By , October 17, 2014.

A Slippery Slope: the Facilitation of Fair Use as Fair Use — “Even with the limited nature of the decision, it continues a worrisome trend – permitting a for-profit entity to commit direct copyright infringement because of potential downstream fair uses by third parties. While the fair use doctrine has long been nebulous, it should concern copyright owners that that downstream fair use could justify upstream infringement. Under the court’s reasoning, one could assert that it is not copyright infringement for a street vendor to pirate a copyrighted film and sell it to a film critic so that she may review it because criticism and comment are permissible fair uses.”

Himma on the Unlimited Supply of Information — A fascinating (an d brief) take on the scarcity and nonrivalrous arguments in IP.

An intellectual object of any kind can be reached only through the mediation of some intellectual activity.

This is all the more so of complicated intellectual objects like mathematical proofs, scientific theories, and novels. Intellectual objects are not like fruits on a tree that can simply be picked and consumed; someone has to do something to make them available for consumption. Indeed, it might take hundreds of years of concerted intellectual activity on our part to gain reasonable access to an intellectual object in logical space – as was the case with the proof of Fermat’s Last Theorem.


Moreover, and this is crucial, the available supply of intellectual objects can be increased in only the same way that the available supply of material objects can be increased – namely, by deploying a resource that is limited and valuable because it is limited: human labor. Every moment I spend in writing this paper has value to me because I will live for only a limited number of moments. To increase the number of novels available for human consumption, then, someone has to devote her time and her energy, resources of value to any being with a finite lifespan, to produce one. To increase the number of apples available for human consumption (beyond the small number that naturally occur), someone has to devote her time and her energy to it. This is no less true of intellectual objects than it is for material objects.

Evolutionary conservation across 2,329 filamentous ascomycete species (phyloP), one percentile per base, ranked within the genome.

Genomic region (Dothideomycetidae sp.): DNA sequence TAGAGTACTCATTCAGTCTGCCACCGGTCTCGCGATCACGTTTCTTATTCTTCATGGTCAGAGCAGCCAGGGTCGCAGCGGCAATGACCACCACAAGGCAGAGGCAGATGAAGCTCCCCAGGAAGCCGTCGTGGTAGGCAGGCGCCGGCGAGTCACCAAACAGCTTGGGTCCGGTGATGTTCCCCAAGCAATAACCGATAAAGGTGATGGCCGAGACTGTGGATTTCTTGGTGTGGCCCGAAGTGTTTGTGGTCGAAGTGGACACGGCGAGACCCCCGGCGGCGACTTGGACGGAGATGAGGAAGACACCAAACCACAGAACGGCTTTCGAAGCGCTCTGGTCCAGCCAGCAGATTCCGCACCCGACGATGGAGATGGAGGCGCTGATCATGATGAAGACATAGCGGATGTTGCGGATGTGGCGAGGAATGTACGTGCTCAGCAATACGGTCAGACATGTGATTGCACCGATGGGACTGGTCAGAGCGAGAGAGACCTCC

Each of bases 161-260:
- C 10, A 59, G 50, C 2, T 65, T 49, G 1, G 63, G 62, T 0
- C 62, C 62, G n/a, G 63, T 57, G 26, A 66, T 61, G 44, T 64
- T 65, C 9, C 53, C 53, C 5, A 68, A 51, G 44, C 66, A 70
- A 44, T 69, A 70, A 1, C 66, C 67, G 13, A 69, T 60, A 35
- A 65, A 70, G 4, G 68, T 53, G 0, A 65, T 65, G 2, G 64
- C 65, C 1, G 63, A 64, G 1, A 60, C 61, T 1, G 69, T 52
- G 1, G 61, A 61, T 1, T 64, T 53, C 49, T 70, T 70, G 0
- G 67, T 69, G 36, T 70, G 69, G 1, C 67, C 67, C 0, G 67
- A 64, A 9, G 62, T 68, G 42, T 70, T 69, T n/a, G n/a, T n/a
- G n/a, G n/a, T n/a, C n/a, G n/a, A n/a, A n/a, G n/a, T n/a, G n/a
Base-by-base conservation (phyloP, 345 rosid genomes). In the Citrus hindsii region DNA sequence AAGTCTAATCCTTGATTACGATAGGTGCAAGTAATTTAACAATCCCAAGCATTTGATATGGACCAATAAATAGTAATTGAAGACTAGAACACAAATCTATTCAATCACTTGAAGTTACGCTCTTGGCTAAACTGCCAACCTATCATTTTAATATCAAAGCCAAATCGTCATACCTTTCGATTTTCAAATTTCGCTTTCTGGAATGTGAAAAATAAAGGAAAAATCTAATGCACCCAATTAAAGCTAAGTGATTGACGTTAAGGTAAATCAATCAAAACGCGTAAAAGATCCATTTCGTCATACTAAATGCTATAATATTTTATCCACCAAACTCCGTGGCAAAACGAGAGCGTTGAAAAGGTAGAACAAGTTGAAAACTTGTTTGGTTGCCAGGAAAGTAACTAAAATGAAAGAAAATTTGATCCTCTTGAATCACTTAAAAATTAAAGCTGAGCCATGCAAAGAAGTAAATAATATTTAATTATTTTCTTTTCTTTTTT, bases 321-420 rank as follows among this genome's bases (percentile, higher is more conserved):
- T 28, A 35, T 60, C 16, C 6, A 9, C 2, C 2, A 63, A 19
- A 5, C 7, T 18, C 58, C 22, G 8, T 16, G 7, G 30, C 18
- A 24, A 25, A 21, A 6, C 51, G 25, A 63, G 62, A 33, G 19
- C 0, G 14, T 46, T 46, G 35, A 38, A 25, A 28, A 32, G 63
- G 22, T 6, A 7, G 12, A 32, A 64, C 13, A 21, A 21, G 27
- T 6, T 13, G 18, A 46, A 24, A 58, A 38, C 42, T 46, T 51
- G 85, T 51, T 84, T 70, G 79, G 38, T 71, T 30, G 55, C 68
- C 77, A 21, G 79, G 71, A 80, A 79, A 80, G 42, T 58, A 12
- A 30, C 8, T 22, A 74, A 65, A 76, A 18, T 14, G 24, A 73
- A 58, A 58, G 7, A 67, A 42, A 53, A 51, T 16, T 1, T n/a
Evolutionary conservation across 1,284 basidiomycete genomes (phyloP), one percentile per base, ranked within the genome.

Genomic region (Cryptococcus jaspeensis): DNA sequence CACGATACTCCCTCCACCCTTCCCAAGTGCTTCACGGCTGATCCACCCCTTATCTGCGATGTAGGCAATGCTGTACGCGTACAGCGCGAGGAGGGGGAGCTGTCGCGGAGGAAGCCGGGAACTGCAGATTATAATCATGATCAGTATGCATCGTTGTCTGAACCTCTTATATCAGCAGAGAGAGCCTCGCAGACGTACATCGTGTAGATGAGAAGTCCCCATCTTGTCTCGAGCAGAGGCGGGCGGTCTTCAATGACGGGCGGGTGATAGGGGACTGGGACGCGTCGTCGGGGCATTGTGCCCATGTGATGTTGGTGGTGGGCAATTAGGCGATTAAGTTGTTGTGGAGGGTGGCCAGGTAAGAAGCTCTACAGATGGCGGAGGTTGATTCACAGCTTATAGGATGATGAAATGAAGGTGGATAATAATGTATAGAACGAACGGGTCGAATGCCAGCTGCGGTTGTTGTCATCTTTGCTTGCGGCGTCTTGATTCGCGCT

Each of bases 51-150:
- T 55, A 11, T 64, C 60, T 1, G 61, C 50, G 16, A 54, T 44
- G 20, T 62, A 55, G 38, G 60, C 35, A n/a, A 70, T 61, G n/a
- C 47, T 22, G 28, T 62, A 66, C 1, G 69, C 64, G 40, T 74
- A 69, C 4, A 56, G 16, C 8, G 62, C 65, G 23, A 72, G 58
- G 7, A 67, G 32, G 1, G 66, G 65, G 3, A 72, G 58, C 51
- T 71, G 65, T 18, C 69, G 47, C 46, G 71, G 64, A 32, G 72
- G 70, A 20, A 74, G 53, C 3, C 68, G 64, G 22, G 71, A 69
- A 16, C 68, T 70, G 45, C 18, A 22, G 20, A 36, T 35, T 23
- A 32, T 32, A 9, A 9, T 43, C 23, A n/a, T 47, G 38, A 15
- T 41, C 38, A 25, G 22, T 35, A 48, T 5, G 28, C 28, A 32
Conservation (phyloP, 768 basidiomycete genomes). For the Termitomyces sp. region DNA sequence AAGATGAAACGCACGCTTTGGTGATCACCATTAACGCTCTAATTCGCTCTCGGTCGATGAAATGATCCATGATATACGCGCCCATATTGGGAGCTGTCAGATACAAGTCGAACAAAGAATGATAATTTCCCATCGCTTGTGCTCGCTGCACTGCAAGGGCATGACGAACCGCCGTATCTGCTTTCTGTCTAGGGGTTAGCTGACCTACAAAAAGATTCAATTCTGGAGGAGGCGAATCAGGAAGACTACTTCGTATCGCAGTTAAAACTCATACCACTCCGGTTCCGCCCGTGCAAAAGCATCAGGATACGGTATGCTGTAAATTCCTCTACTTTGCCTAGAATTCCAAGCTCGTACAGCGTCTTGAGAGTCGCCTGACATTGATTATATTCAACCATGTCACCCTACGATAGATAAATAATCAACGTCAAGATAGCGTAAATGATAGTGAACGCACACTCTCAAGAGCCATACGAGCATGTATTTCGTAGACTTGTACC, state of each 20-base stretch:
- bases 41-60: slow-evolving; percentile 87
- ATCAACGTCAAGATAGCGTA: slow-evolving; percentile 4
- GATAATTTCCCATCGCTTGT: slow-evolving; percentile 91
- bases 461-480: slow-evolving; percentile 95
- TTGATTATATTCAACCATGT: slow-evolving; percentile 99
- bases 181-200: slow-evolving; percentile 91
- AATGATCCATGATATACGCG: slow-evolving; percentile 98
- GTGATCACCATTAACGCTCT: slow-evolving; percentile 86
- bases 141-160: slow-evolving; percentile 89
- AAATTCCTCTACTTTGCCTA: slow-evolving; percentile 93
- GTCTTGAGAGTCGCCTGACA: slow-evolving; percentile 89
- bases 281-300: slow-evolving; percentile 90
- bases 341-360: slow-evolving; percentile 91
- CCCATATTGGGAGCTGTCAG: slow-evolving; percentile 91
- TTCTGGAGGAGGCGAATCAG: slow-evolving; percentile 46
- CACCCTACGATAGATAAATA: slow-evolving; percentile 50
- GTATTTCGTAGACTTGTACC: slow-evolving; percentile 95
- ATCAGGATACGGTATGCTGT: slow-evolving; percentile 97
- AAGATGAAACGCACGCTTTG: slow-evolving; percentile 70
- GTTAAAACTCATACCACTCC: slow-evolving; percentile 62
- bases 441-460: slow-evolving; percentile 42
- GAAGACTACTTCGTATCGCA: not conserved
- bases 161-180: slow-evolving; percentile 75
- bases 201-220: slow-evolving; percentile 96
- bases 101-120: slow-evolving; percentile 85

Copyright, the Internet and Efficient Risk Bearing — Stuart Brotman argues the DMCA could be improved by using an efficient risk-bearing standard. “One of the most basic principles underlying liability rules is that legal responsibility should fall on those who most cost-effectively can limit or eliminate harm. The shape of common law’s tort rules largely is organized around this principle, and so are rules for enforcement of contracts and property rights, including intellectual property rights.”

Streaming Is the Future, Spotify Is Not. Let’s talk Solutions. — “Isn’t it odd that companies like Pandora and Spotify that are not profitable and don’t support artists are thought to behold some kind of gnostic wisdom of economics that defies all logic and reason? Last year Twitter lost $645 million dollars. Record labels have been profitable for over half a century with a sustainable ecosystem that invests in artists and new talent, while also creating hits and stars. It’s time to leave the rainbow unicorn school of economics and faith healing behind and develop real business models based on real economics.”

Smile! Marketing Firms are Mining Your Selfies — So if you’re, say, eating chips in a photo, you’ll be targeted for ads for more chips. Because that’s just how the Internet works.

Common Ground Between Creativity and Innovation — Last week, I was at a conference that explored the similarities between copyright and patent. Here is a summary of that conference.

Is Amazon a Monopoly? — “But on the larger question of whether Amazon is literally and technically a monopoly: Probably not, but the distinction is not all that important. It’s a bully, it’s destroying important institutions, and it’s getting more and more powerful, and its founder now owns the dominant newspaper in the nation’s capital. Amazon controls roughly half the trade in books in the U.S. We may need a new word to describe what it is, but to sit around and debate terminology as we watch the creative destruction seems to me the worst kind of chattering-class hair-splitting.”